Macro simply means big, micro means small now are they both the same thing ? In fact yes the two words point to the same realm of photography. Even close up photography is the same thing. That is getting small things to fill up the whole photograph. Now the scale of working is what differentiates them.Macro and Micro are used interchangeably for the realm of photography which aim at getting the object that is in the photograph to be the same size as the sensor. That is on a aps-c canon sensor the object would be of an area of 22.2×14.8mm. Let me get the idea a bit more clear, here we are talking about the sensor and not the photo. The sensor which is 22.2×14.8 (in our example) will be capturing a macro when the image falling on the sensor is of an area that is also 22.2mm x 14.8 mm. If you want to get an idea of what this size would be take a piece of paper draw a rectangle that is 22.2mm long and 14.8mm wide. Now cut along the rectangle to produce a paper with a hole. Now you are taking macro’s when you are capturing the area of the rectangle in the whole photograph, now we are talking in terms of photograph and not the sensor.
Why the two words macro and micro?This came out from the convention used by major brands. Nikon and some other brands use the word micro with lens that are true macro lens and Canon and many other brands use the word macro on lens that are true macro’s(1:1 or more). For convenience from now on we will use the word macro.Canon Macro 100mm F2.8Canon Macro 100mm F2.8Nikkor 60mm MicroNikkor 60mm MicroThe above images show a Macro model from Canon and a Micro model from Nikon.So is macro only 1:1?No, technically macro is 1:1 or more that is it can be 1:1 or 2:1 or 3:1 and so on. Usually we refer to anything above 2:1 as super macro photography.3:1 super macro of a flower3:1 super macro of a flowerThen what are close ups ?Magnified photo or photos that are not 1:1 but have high magnification ratios are called close up photos. Also some photographers refer to portraits as close ups. That is not part of the discussion on this article. Using diopters to achieve macro like effects on non macro lens can also be referred to as macro photography, but using reversed lens or bellows are actual macros and not close ups. Some diopters or close up filters do allow 1:1 macros but most are not 1:1 and thus this group of photographs also fall into close ups.Point and Shoots and macroMany point and shoot camera have the so called macro mode. These are actually close ups , most p&s(point and shoot) cameras have tiny sensors and their lens systems are made to be cheap than to be performers. So essentially it is impossible to achieve 1:! on a point and shoot or even a bridge. The reason being that the optics are not good enough and the sensor is too small. Even those cameras that can focus at distances less than 1 cm are not taking macros. So putting it simply P&S have close up modes and not macro modes. They call it macro because it resemble , a very vague resembles at that, to a macro.Also point and shoot cameras have a lot of mega pixels cramped onto a tiny sensor thus the quality of each pixel is very low compared to a sensor in a DSLR. Therefore the results that one can expect from the P&S’s so called macro mode is limited. This mode is good for the starting hobbyist who is not yet into wasting his whole salary on photographic equipment.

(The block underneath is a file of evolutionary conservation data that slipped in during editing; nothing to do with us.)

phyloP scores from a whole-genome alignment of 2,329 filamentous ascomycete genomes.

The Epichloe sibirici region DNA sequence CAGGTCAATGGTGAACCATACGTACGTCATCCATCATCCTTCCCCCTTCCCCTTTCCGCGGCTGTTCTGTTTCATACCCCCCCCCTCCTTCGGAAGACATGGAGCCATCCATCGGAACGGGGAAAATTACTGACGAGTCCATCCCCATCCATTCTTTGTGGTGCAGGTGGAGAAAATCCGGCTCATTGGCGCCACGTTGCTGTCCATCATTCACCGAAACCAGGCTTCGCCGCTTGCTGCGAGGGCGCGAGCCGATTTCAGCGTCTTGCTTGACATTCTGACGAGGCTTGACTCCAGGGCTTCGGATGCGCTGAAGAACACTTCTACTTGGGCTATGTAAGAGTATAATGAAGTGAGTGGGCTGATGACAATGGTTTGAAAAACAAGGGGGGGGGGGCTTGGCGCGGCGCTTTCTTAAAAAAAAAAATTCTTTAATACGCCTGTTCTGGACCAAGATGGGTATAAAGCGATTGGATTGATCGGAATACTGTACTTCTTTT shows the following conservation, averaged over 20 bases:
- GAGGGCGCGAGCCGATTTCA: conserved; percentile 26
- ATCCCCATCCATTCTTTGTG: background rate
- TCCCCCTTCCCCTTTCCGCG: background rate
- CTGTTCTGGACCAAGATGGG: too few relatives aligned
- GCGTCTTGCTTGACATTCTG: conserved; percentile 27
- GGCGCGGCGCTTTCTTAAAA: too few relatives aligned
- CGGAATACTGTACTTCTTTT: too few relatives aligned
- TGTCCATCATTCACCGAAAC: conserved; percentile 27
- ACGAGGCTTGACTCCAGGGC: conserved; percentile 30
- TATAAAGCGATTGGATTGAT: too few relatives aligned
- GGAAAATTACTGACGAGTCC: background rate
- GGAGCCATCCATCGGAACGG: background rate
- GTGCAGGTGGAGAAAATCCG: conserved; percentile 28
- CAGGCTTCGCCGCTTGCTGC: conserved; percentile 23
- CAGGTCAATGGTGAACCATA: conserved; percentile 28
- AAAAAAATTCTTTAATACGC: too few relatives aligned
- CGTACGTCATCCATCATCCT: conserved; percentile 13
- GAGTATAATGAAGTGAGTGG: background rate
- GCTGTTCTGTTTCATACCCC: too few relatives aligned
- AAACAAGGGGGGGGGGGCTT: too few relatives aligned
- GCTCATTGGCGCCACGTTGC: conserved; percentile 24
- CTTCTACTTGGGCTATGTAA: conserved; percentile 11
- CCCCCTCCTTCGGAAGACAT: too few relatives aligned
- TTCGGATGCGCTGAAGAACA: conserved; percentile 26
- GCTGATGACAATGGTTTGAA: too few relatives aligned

Is there anything else called Micro photography?Yes there is a realm of photography that attaches a camera to a microscope and then photographs of what is being seen in the viewfinder is taken. This is widely used in making textbooks and the like. There are some artists who make brilliant photographs using this technique.So next time your friend says his new point and shoot camera has Macro photography you know that he is talking about close up photography. Also when you see an image of an insect with brilliant details you can understand that it is a macro or a super macro photograph.Remember reading only gives you ideas going out and clicking pictures will make your pictures better.